(Also, Hatfield saves his last bullet so he can shoot Lucy to prevent her capture–and torture–by the savage Apaches.  Forget wine and roses, I want a man who saves the last bullet for me.)

And of course Ringo romances Dallas.  He saves the stagecoach, avenges his brother’s death, gets the girl, and eludes capture by the authorities.

It was exactly the ending I wanted.  And the most pleasant of surprises.

Just another legend that time hasn’t found a way to dim.

Before & After

#17 Golden Age of Hollywood Series

In 1932, Clark Gable, still in his pre-mustache days, made a great pre-code picture with Jean Harlow called Red Dust.  Gable plays Dennis, the owner of a rubber plantation in Indochina.  He lives a physically demanding life devoid of creature comforts.

His world is upended when he goes from having no female company to two very different women vying for his affection.  First, Jean Harlow’s Vantine shows up unannounced.  She’s a bawdy and fun loving prostitute running from trouble, and at first Dennis can’t take his eyes off her.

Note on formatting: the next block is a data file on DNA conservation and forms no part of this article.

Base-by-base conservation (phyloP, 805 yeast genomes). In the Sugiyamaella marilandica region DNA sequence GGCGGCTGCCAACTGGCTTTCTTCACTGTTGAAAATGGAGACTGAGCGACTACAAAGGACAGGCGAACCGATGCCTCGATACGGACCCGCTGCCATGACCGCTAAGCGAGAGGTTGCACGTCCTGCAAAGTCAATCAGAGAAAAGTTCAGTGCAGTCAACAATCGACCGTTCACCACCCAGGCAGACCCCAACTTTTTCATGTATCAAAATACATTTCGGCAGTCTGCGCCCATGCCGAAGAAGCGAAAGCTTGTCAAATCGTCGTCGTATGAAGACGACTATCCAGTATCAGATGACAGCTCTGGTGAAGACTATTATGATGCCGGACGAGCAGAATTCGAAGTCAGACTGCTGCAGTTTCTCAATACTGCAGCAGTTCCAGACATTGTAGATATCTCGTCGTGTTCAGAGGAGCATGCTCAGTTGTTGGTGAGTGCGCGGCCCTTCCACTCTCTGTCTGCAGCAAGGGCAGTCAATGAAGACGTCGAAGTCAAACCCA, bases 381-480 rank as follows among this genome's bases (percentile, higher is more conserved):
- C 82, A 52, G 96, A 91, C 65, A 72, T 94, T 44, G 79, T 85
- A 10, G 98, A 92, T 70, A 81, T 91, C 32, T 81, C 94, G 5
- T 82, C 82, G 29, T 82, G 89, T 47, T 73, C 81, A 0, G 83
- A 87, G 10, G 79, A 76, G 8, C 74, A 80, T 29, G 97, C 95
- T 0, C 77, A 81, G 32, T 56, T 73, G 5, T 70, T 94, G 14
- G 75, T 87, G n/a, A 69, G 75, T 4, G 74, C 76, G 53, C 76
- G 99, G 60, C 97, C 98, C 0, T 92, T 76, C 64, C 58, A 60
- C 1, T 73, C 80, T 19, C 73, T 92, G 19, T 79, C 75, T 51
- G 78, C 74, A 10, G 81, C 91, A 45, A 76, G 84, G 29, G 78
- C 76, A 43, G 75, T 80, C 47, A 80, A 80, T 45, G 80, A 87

But when surveyor Gary Willis shows up, Dennis’ head is turned by Gary’s sophisticated wife, Barbara.  

It’s obvious to the audience and to everyone on the plantation except Barbara and Dennis that they are all wrong for one another.  Barbara could never survive in such rugged conditions, and Dennis is not about to shine himself up.

Vantine knows she and Dennis are made for each other, two feral animals in the middle of the jungle, but she’s content to wait for Dennis to come around.  She’s amused by his attempts to make himself suitable for Barbara, whom Vantine calls “The Duchess.”  Unlike Barbara, Vantine doesn’t take life—or herself—too seriously.  And she lives to annoy Dennis.